915 PM EST Fri Jan 24 2020 .SYNOPSIS... High pressure over the Maritimes brings dry weather to New England tonight and Saturday morning. Low pressure over the Midwest redevelops over the Mid Atlantic states. This will bring a period of heavy rain and gusty coastal winds late Saturday and Saturday night as it tracks across interior southern New England. It may be preceded by some light freezing drizzle over the Berkshires. Mainly dry and mild conditions return Sunday then dry and seasonable for much of next week. && .NEAR TERM /UNTIL 6 AM SATURDAY MORNING/... 915 PM update... Ocean stratus has overspread much of eastern and central MA into northern RI. With continued easterly flow expect the low clouds to fill in across western MA and northern CT overnight per HREF solution which indicates high probs of low cigs overnight. Some patchy fog will also develop. Still a low risk for patchy drizzle/freezing drizzle late tonight over upslope areas, but most areas will remain dry. Temps not expected to fall much from current readings and some locations may see temp increases. Lows generally upper 20s to mid 30s. && .SHORT TERM /6 AM SATURDAY MORNING THROUGH SATURDAY NIGHT/... Closed upper low over the Great Lakes with a 100-kt southern jet feeding in. This will generate a secondary low during the night that moves up over our area late Saturday and Saturday night. Low level wind forecasts show a 50-60 kt low level jet moving up over New York City early afternoon and along the South Coast of New England late afternoon and early night. The combination of these two jets will generate strong lift over Southern New England during the late afternoon and early night. This will generate rain from mid afternoon through around midnight. PW values of 0.75 to 1.0 inches suggest some heavy showers. The PW values are above normal for January, but the system is moving fast enough to limit any flooding threat to urban/poor drainage concerns. The rain tapers off a little before midnight in the west and a little after midnight in the east. That low level jet moves over the region early Saturday night. The low level inversion will limit the amount of wind to reach the surface, but gusts of 25-35 kt should be possible especially along the South Coast and Islands. Winds will diminish after midnight as the system moves past. A 1 to 2 ft surge is expected along the south coast around the high tide Sat evening as the low level jet is moving through. Astronomical tides are rather low and no coastal flooding is expected. && .LONG TERM /SUNDAY THROUGH FRIDAY/... Highlights... * Temperatures slowly trending downward through the extended. * Dry and quiet through the extended. The only exception is across the eastern slopes of the Berkshires Sunday into late on Monday where light scattered rain and snow showers are possible. Details... Sunday AM through Tuesday AM... Initially a cutoff low will be situated over the eastern Great Lakes. The cutoff will gradually rotate northeastward into northern New England by Sunday evening. Expect -5 to -8 degree Celsius westerly cold air to advect in. Will see a mixture of sunshine and clouds across the region on Sunday. There are chances of light rain and snow showers across the eastern slopes of the Berkshires. Little to no snowfall accumulation is anticipated. Temperatures will be slightly warmer when compared to Saturday. Readings range from the mid 30s across the Berkshires to the mid to upper 40s along the coast. The cutoff low will rotate across northern New England on Monday. A shortwave will rotate from the eastern Great Lakes late on Sunday through southern New England on Monday. Winds will shift to the northwest and continue advecting cold air into the region. Increased cloud cover a bit compared to the previous forecast. There will be chances of snow showers across the eastern slopes of the Berkshires. Suspect that these chances could linger further east as suggested by several GEFS members, especially during the day time. The combination of the shortwave sliding through, cold air advection and diurnal heating could bring scattered shower activity. Confidence is low to moderate at this point in time, so have kept things dry at this point in time. Temperatures on Monday range from the low 30s across the Berkshires to the low to mid 40s along the coast. Tuesday through Friday... Confidence in the forecast significantly lowers Tuesday until the end of the long term. Model guidance is all over the place with several shortwaves sliding through with large differences between individual models and run to run differences. At this point in time it appears that we will remain dry, but under cyclonic flow aloft. Temperatures should continue trending downward as colder air advects in. Next shot for precipitation is late in the week and heading into the weekend. High temperatures cool to the 30s by the end of the extended. Low temperatures cool to the teens and 20s above zero. && .AVIATION /02Z SATURDAY THROUGH WEDNESDAY/... Forecaster Confidence Levels... Low - less than 30 percent. Moderate - 30 to 60 percent. High - greater than 60 percent. Short Term /through Saturday Night/... Tonight...Moderate confidence. MVFR ceilings continue to spread in from the ocean and NH due to increasing easterly flow. This primarily impact BOS, BED and ORH over the next 6 hours. Will see ceilings lower to IFR at ORH along with fog development, but am not confident on visibilities at this point in time. BOS will particularly be tricky as the HRRR and GLAMP keep the terminal on the edge of MVFR/VFR. Leaned toward VFR from roughly 06Z until 14Z based on the latest HRRR. Other terminals will see ceilings lower to MVFR closer to 12Z. Saturday and Saturday night...Moderate to high confidence. Widespread MVFR with IFR conditions. Still expect patchy fog with drizzle or higher elevation freezing drizzle in the morning. Best opportunity for IFR/LIFR is when the heavier precipitation moves in. Heaviest precipitation timeframe looks like 21Z to 06Z at this point. East winds gust 25 to 35 knots over Cape Cod and the Islands during the afternoon and into the evening. Rain tapering off close to midnight in the CT River Valley and eastern coastal MA after midnight. Precipitation becoming lighter after midnight. KBOS Terminal...Low to moderate confidence until 12Z. On the fence between MVFR/VFR conditions due to ocean stratus. Moderate confidence after 12Z with MVFR/IFR ceilings expected. KBDL Terminal...Moderate to high confidence until 12Z. Moderate confidence after 12Z. MVFR/IFR conditions spreading in. Potential for LIFR as heavier precipitation moves in late in the afternoon. Outlook /Sunday through Monday/ ... Sunday through Monday: Mainly VFR, with local MVFR possible. Breezy. Monday Night through Tuesday: VFR. Breezy. && .MARINE... Short Term /through Saturday Night/...High confidence. Northeast wind around 10 kt tonight will increase to 20-25 kt by late Saturday and early Saturday night. Wind gusts will be 30-40 kt at that time. Strongest gusts will be on the eastern MA waters. Winds then diminish after midnight as the weather system moves past. Winds at that time will shift out of the southwest. Gale Watch continues on the waters east of Massachusetts for Saturday and Saturday night. Small Craft Advisory continues on all other waters through Sunday. Outlook /Sunday through Wednesday/... Sunday: Moderate risk for Small Craft Advisory winds with gusts up to 30 kt. Rough seas up to 11 ft. Sunday Night: Moderate risk for Small Craft Advisory winds with gusts up to 30 kt. Rough seas up to 9 ft. Monday: Winds less than 25 kt. Areas of rough seas. Monday Night: Winds less than 25 kt. Seas up to 5 ft. Tuesday: Winds less than 25 kt. Areas of seas approaching 5 ft. && .BOX WATCHES/WARNINGS/ADVISORIES... CT...None. MA...None. RI...None. MARINE...Small Craft Advisory from noon Saturday to 7 PM EST Sunday for ANZ232. Small Craft Advisory from noon Saturday to 1 AM EST Sunday for ANZ233-234. Small Craft Advisory from 3 PM Saturday to 5 AM EST Sunday for ANZ230. Gale Watch from Saturday evening through late Saturday night for ANZ231-251. Small Craft Advisory from noon Saturday to 11 AM EST Sunday for ANZ236. Small Craft Advisory from 7 AM Saturday to 7 PM EST Sunday for ANZ235-237. Gale Watch from Saturday evening through late Saturday night for ANZ250-254. Small Craft Advisory from 4 AM Saturday to 7 PM EST Sunday for ANZ255-256. && $$ SYNOPSIS...WTB NEAR TERM...KJC SHORT TERM...WTB LONG TERM...BL AVIATION...WTB/BL MARINE...WTB/BL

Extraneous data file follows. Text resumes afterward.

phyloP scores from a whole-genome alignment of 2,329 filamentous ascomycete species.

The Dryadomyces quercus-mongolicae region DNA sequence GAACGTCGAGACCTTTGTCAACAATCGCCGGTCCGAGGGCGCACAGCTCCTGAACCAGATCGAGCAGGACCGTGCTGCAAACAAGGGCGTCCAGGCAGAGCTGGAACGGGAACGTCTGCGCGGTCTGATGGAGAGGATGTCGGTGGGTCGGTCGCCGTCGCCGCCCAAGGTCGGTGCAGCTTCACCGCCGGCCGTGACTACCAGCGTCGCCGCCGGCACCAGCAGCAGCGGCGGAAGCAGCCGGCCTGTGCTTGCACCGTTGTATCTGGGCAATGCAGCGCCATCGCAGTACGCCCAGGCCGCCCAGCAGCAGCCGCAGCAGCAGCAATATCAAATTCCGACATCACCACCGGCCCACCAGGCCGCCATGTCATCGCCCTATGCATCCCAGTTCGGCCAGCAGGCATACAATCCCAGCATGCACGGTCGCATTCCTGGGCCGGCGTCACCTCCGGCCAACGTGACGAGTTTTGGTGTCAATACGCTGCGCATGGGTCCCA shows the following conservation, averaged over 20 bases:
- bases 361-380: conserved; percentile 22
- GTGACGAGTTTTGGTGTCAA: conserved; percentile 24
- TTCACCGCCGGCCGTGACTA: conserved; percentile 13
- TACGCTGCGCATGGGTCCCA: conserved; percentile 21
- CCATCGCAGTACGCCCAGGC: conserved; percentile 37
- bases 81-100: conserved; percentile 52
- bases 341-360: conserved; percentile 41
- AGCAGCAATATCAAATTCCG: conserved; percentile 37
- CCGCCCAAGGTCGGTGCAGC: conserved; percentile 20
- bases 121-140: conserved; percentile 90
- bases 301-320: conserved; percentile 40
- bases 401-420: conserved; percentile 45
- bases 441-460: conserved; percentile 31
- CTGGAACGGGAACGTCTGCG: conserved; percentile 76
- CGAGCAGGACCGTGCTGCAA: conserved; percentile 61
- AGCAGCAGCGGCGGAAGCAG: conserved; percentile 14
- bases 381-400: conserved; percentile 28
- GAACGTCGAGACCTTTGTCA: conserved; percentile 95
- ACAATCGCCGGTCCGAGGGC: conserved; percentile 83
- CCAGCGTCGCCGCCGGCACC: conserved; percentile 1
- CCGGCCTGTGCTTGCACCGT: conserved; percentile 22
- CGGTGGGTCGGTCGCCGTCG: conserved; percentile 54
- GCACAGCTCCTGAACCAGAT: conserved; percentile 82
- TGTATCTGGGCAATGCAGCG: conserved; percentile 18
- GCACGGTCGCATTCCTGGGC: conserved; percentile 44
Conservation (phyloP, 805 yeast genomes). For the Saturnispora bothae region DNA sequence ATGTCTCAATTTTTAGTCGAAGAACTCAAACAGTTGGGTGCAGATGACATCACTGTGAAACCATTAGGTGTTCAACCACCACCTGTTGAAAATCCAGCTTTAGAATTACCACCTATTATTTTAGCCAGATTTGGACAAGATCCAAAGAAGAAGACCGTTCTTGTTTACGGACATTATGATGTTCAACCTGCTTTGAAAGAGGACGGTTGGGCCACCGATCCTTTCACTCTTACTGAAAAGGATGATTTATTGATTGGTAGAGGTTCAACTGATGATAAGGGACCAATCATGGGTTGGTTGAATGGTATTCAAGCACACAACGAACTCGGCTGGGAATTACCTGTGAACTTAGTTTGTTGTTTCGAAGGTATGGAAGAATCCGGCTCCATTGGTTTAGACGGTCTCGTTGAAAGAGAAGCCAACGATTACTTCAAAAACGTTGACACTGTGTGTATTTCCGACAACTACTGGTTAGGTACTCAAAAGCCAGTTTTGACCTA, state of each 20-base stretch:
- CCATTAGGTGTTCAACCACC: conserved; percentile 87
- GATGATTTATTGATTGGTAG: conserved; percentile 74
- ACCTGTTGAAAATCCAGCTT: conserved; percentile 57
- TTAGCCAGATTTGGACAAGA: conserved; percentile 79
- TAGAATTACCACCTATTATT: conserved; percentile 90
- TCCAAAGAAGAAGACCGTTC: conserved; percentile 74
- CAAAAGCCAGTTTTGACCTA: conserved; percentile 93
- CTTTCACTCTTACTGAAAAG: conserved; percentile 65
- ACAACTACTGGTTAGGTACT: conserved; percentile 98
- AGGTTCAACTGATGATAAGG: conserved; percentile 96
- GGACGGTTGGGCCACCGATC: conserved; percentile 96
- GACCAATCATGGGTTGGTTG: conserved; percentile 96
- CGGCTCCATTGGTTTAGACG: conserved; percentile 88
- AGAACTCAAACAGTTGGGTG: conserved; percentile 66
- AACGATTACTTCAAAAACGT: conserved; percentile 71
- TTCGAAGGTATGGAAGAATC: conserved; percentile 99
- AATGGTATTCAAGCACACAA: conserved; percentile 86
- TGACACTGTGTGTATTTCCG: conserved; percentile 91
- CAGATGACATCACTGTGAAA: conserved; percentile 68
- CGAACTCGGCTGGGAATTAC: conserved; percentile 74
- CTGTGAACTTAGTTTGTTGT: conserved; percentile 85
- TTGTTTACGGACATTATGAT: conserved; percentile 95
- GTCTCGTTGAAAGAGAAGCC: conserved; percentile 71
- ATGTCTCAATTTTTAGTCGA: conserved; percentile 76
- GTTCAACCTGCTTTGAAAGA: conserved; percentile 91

National Weather Service Hastings NE